#PinkDot11: Young Singaporeans chime in on 377A, PM Lee's recent comments, and voting LGBT-friendly candidates in the GE

Thousands of Singaporean teens and youths flocked to Hong Lim Park last Saturday (29 Jun) to gather for the 11th anniversary of the Pink Dot movement, which supports the right of lesbian, gay, bisexual, transgender and queer (LGBTQ) Singaporeans to love and live freely without discrimination.
TOC had the opportunity to interview more than a handful of such young Singaporeans, many of whom had attended Pink Dot for the first time in their lives.
A 21-year-old Singapore Management University student told TOC that she has been attending Pink Dot since 2006, but was not able to attend last year’s edition.
“I’m dressing up extra this year to make up for it,” she said, followed by a bout of laughter.
When asked if there is anything markedly different from the previous editions, she replied that there appears to be “more and more young people” this year “dressing up” in a more “vibrant” fashion as a means to express themselves more freely than they normally would.

Photo: Terry Xu/TOC
“The millennials are generally more accepting of it [Pink Dot and LGBTQ-related movements] than the older generations,” she added.
The SMU student also raised an issue with Prime Minister Lee Hsien Loong’s recent comments regarding Section 377A and the LGBTQ community in Singapore, suggesting that his statement does not explore the full depth and breadth of issues plaguing the community.
Section 377A is applicable to only a subset of the LGBTQ community – that is, against men who engage in sexual relationships with other men.
“Actually, Pink Dot’s message – from what I’ve seen – and also the people who come here, especially straight allies – focus mostly on the ‘love is love’ message, which is, [about] allowing gay marriages and lesbian marriages … But I think there is less focus on trans people and their struggles,” said the SMU student, who is a gay cisgender woman.
“I cannot speak for them, but I have heard from my friend [trans man] that he suffers a lot … He faces a lot more discrimination than we realise, and I feel like with what PM Lee said, I feel that it [his statement] is very ignorant of that struggle.
“Maybe he was referring to the fact that gay and lesbian couples aren’t really discriminated, and even though we do not have [same-sex] marriage, we’re not like outrightly attacked unlike in other countries, which is something that he said … But it’s not just that.
Photo: Terry Xu/TOC
“Pink Dot is not only [about] celebrating love … It is also [about] celebrating acceptance, gender [diversity]. That’s the main reason why [being able to have] Pink Dot [every year] is not enough. It’s not enough that we’re just being “tolerated”,  and with the [trans]gender issue being completely ignored as well,” she stressed.
Even non-heterosexual cisgender people are placed in a “grey area” by the government in terms of treatment, she said.
“We’re not being celebrated, but we’re also not being accepted fully,” she said, adding: “So if that is the mildest form [of tolerance], the trans community faces a bigger problem that is rarely addressed or even visible [in the eyes of the Singapore society on a larger scale].”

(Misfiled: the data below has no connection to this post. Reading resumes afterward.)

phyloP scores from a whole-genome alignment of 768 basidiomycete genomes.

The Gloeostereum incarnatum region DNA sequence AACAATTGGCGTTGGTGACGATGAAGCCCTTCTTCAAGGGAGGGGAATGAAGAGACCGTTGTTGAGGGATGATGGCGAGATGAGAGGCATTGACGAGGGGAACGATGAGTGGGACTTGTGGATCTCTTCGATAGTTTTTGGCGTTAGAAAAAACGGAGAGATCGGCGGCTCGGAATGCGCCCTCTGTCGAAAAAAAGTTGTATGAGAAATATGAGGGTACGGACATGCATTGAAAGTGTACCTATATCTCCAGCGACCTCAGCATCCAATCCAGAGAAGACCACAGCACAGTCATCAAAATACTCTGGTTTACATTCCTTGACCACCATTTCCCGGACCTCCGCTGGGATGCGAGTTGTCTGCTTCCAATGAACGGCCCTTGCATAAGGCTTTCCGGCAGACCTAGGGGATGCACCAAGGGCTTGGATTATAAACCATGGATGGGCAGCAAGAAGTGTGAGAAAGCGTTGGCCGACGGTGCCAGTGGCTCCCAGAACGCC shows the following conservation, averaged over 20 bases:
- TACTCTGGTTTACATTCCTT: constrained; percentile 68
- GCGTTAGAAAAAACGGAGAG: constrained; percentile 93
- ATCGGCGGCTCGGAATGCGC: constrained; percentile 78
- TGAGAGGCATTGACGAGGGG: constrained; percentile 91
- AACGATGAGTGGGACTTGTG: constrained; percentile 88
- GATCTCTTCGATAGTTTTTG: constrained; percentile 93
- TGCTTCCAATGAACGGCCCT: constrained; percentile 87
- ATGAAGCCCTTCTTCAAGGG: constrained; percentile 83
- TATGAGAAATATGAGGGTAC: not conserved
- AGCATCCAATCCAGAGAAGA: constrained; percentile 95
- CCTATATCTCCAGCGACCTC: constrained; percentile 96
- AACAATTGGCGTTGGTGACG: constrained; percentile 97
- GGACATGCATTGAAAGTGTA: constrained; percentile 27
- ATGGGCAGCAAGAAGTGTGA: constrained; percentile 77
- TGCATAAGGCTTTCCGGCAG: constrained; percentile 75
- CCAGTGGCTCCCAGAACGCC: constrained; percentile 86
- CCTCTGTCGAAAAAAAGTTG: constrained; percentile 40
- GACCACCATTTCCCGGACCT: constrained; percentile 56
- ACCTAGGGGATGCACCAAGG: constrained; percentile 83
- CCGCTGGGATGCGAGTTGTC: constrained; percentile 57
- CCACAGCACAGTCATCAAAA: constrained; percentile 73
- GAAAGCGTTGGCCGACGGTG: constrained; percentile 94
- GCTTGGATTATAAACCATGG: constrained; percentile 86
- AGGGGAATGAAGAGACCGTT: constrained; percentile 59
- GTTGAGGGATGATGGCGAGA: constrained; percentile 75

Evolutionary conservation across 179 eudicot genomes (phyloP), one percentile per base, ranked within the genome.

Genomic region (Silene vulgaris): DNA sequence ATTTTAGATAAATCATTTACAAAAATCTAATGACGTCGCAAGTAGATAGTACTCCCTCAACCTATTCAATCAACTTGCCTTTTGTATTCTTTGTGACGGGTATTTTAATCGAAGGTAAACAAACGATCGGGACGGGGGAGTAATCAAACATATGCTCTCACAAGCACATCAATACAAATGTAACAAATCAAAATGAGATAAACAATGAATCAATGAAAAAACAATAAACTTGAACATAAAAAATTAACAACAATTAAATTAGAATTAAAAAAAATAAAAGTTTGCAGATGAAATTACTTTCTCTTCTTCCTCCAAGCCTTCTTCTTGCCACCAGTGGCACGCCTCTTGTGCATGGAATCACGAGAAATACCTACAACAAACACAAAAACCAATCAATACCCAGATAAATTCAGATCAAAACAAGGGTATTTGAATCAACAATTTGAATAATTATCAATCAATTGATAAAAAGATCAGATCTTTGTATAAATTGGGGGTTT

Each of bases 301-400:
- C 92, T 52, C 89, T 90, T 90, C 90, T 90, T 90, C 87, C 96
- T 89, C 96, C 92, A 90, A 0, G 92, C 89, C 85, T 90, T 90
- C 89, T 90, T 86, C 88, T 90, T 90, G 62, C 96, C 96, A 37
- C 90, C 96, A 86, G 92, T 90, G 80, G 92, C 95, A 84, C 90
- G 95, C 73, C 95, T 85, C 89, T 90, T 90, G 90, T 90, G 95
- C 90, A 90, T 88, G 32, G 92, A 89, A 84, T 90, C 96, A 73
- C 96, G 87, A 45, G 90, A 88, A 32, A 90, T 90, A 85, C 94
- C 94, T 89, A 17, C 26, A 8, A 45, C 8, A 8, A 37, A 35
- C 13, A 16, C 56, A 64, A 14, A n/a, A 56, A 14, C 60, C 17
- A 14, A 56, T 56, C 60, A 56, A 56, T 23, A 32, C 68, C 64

Photo: Danisha Hakeem/TOC
An 18-year-old student we interviewed said that it was her first time attending Pink Dot.
“The previous years, I was actually really nervous to attend and all, but I guess this year I’m just, like, why not, right? So I decided to come with my friend.”
When asked if she attended the event on anyone’s behalf or to support anyone in particular, she replied: “No, for myself actually [laughs]”.
However, while she was excited about seizing the opportunity to attend Pink Dot for the first time, she was also apprehensive about “people recognising me, because I’m still closeted”, partly because she is a hijab-wearing Malay-Muslim and fears potential backlash from the majority of people in her community.
Similar to the 21-year-old SMU student’s views, the 18-year-old said that PM Lee’s government, in the wake of his comments, “can definitely do more” for the LGBTQ community, as discrimination is still rampant, even if it is not always manifested in overt ways.
“We are the minority in Singapore. I find it really difficult being a minority,” she said, adding: “Even when he says it’s fine, it’s not really fine … There are still people who will give us [disapproving] stares and all. We’re judged on a daily basis.”
Photo: Terry Xu/TOC
TOC also spoke to 20 teens, the majority of whom had agreed that they would cast their votes on a candidate who has made LGBTQ rights a part of their campaign for the General Election.
However, while Singapore’s young generation appears to be comfortable making a change at the ballot box, an overwhelming 16 out of the 20 teens interviewed by TOC will draw the line at the polls in the General Election, as they have indicated that they would not take active steps to advocate for LGBT rights via other means such as joining groups and organisations for such a purpose.
TOC found, based on interviews with the teens, many of whom were first time attendees, that despite a general consensus among them that LGBTQ rights would be the swaying factor between two equal candidates, many of them would not make LGBTQ rights the most crucial factor when casting their vote.
Only a few of the respondents had placed LGBTQ rights on par with other issues affecting Singaporeans in general such as employment, housing and healthcare.
Political parties in Singapore generally reluctant to express outright, unambiguous support for LGBTQ rights through key policies and election manifestos